Business and Human Rights Consultants Ltd

Business and Human Rights Consultants support companies to embed human rights into their business practice. 

Rebekah Armstrong

LLM, LLB, BSocSci

Rebekah is an experienced and innovative human rights practitioner with 12 years experience specialising in human rights. She specialises as a consultant for businesses. 

Working as a solicitor in New Zealand as well as holding international positions in Uganda, Cambodia and with the United Nations in Iran, Rebekah has had a varied career practising law and implementing policy through multiple lenses.

At the Human Rights Commission in New Zealand, she led the Commission’s Business and Human Rights programme and stakeholder engagement strategy, where she managed a vibrant team of Human Rights experts who worked across human rights in New Zealand. Rebekah led the Commission's report to CEDAW, the four-yearly examination of women's rights at the United Nations in 2018.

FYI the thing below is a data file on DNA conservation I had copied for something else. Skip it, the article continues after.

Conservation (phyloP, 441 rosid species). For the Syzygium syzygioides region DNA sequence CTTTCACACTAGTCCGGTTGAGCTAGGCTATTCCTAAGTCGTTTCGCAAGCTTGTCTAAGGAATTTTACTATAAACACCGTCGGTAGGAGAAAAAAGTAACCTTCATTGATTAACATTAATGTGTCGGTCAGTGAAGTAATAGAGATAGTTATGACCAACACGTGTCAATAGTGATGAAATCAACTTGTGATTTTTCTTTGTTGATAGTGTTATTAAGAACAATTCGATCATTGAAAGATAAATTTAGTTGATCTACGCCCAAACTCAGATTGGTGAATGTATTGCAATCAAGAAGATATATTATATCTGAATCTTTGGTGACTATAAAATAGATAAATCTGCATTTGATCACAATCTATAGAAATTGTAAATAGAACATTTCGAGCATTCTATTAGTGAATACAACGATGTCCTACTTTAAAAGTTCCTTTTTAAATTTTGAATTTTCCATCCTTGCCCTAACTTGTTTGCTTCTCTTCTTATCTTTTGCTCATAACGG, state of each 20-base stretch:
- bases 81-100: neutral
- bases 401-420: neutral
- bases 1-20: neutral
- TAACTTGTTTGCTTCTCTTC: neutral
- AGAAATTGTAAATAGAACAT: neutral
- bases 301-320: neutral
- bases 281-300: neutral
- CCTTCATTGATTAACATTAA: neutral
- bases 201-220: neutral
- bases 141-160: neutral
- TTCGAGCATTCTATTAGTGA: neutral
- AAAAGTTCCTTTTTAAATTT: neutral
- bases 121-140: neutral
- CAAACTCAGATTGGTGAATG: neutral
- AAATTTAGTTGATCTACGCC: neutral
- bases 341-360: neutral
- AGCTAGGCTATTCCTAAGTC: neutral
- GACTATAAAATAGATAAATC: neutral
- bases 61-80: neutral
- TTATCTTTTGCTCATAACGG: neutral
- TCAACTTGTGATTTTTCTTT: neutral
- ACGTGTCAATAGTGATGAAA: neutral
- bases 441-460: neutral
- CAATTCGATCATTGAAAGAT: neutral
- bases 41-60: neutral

Rebekah founded The PrĂ©scha Initiative - one of New Zealand's most long-standing anti-trafficking organisations while at University. Rebekah is Chair of the Human Trafficking Research Coalition, responsible for publishing the first research on worker exploitation in New Zealand. Her Masters in Public International Law thesis focussed on an assessment of human trafficking law in New Zealand and recommendations to improve this. 

Contact Rebekah today to discuss human rights for your business.

Articles by Rebekah Armstrong

Directors duties - modern slavery

August 6, 2020
NZ director duties for Commonwealth Modern Slavery Act reporting
New Zealand directors of company boards have specific responsibility for signing off modern slavery statements. It is estimated 500 NZ companies have to report to the Commonwealth Modern Slavery Act before March 2021.The New Zealand Institute of Directors asked me some key follow up questions t...
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What the Australian Modern Slavery Act will Mean for NZ Big Business

Find out about how the Australian Modern Slavery Act 2018 will affect 500-1000 New Zealand companies.

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